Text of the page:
An Australian country music icon retraces his journey from Tamworth to Victoria – and revels in his senior audiences
The January day this year that James Blundell was inducted into the Australian Country Music Hall of Fame began like any other. The 54-year-old troubadour woke at 5am in Tamworth, where he’d played until 11 pm the night before; flew to Sydney and then Brisbane, played another gig; then jumped back onto a plane to Tamworth to receive country music’s highest honour.
‘I arrived 20 minutes before I had to go on stage,’ he recalls. ‘The award’s a closely guarded secret, so I think my schedule caused a bit of a fuss. When they heard I was playing in Brisbane, they ordered me a charter plane to make sure I got there on time – it turned into quite a mission!’
When James takes to the stages of regional Victoria this October as part of the Victorian Seniors Festival, he’ll be moving at a much more sedate pace. He’ll be accompanied by his 20-year-old son, Briar, who’s an accomplished guitarist in his own right. ‘Briar loves the seniors runs,’ says James, ‘because the audiences are always so appreciative.’
Older and wiser
This will be James Blundell’s third outing at the Victorian Seniors Festival, and he says he’ll keep coming back as long as we keep inviting him. The legendary crooner – whose anthems like ‘This Road’ and ‘Way Out West’ are carved into our country lore – says senior Australians are not only easier audiences; they’re his audiences.
‘Older people come from a time when we just had music and movies, so they’re much more receptive and less demanding than younger audiences. Plus we get to play in the middle of the day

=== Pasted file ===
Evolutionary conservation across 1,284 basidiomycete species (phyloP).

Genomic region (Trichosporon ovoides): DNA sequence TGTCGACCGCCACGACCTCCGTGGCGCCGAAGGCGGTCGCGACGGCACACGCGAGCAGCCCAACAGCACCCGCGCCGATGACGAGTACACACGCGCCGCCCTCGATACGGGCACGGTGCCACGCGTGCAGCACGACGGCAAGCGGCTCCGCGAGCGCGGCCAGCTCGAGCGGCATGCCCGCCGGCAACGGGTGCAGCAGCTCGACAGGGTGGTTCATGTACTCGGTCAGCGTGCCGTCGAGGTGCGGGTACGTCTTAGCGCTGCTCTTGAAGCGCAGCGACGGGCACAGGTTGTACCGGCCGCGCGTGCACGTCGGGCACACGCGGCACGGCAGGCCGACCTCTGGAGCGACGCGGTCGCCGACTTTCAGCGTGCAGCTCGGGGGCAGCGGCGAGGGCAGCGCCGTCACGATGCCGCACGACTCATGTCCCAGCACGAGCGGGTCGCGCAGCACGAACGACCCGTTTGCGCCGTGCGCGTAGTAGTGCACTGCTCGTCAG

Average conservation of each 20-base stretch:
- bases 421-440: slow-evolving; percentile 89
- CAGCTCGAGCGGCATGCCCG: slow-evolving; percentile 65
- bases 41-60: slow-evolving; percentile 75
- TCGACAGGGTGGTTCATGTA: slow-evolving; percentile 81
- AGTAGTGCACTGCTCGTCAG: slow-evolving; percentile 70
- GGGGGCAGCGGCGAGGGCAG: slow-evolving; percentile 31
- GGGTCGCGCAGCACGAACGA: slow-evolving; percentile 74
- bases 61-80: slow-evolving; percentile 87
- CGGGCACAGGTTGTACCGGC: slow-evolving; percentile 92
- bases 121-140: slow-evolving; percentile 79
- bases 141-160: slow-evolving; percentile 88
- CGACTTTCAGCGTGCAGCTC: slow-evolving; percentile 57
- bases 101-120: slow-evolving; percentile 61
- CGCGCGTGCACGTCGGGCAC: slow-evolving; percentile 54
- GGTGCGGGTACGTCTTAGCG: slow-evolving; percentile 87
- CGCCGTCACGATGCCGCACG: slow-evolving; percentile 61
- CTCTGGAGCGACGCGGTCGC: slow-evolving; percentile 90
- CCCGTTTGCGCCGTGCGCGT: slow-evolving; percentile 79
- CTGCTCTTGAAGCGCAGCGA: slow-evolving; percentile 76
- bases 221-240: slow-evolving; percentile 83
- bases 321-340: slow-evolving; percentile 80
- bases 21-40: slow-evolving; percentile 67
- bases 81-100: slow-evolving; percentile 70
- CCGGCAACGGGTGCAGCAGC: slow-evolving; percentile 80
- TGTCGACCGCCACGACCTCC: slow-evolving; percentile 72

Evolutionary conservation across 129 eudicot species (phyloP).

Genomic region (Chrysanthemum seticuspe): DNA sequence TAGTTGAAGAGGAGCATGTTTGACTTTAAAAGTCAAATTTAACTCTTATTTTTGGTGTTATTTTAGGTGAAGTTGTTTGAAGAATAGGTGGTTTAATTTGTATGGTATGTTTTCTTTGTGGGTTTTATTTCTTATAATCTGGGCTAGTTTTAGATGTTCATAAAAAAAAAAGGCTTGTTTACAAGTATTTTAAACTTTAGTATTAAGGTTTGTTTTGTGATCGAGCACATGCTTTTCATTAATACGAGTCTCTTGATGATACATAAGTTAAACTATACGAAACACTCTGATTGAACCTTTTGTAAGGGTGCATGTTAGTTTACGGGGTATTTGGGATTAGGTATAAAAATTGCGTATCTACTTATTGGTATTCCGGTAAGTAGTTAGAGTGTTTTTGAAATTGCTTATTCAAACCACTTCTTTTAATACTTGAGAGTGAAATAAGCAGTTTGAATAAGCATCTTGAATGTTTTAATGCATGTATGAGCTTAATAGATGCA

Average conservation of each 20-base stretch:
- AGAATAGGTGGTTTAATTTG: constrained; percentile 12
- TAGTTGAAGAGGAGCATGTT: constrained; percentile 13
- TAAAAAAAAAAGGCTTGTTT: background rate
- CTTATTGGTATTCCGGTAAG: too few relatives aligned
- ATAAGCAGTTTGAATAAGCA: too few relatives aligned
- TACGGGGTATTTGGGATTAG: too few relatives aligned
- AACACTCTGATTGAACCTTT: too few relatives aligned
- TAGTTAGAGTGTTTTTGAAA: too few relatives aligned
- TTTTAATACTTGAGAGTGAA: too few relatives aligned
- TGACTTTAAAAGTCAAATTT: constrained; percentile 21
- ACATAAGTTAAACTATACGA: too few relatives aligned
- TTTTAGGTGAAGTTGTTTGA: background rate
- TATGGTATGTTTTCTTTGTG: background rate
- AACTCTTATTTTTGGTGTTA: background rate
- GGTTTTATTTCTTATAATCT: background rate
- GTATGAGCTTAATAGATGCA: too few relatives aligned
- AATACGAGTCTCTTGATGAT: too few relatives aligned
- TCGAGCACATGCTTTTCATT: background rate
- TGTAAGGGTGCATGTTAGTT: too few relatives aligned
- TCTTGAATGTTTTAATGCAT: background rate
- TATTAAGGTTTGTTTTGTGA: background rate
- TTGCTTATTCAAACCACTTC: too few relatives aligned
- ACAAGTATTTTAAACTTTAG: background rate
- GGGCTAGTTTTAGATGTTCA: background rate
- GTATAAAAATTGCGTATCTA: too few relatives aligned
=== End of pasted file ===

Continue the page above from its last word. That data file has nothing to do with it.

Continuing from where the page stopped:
– which is so much more enjoyable than playing ’til midnight!
‘I really love these audiences, and I’m not just saying that. This festival is one of the highlights of my year.’
Home on the farm
These days, James’ years are mighty full. When he’s not touring the country or recording in the studio, he’s got his hands full at the livestock farm he runs near Stanthorpe, three-and-a-half hours southwest of Brisbane. Although he’s travelled the world, James takes great pride in the fact that he ‘always comes back’ to this little corner of Queensland.
‘I went to boarding schools in Toowoomba and the Gold Coast, and I was sure my life would be all about cattle and livestock,’ he says. ‘But when I was 21, I got run over by a bull in PNG, and while I was recuperating in hospital in Sydney my guitar saved me.’
James recalls a conversation with a Sydney bar owner, who told him if his patrons liked his music he could come back the next day. ‘I played to three drunks and a dog,’ he says. ‘But one guy staying in the pub heard me playing a couple of my own songs, and he gave me an ad from the paper for the Star Maker Quest.’
That was in 1987, when James famously went on to win the Tamworth talent show. The next year, he followed up with the first of 10 Golden Guitar Awards.
Country’s highest honour
It was something of a homecoming in January this year, when he stepped onto the Tamworth stage to receive Australia’s highest country music honour.
‘Of all the awards, this was the one that made me realise just how much has happened over the past 32 years – and how fortunate I’ve been to have worked with some of the best musicians in the world. When I got my first contract from EMI for three albums, I thought: how am I possibly going to write that much? But now here I am working on my 14th album.
‘As John Lennon said, “Life is what happens while you’re busy making other plans”!’
James Blundell at the 2019 Victorian Seniors Festival
(check your printed Program for details or click below to find out more)
St Arnaud: Tuesday 8 October
Horsham: Wednesday 9 October
Castlemaine: Friday 11 October
Colac: Monday 14 October
Camperdown: Tuesday 15 October
Casterton: Wednesday 16 October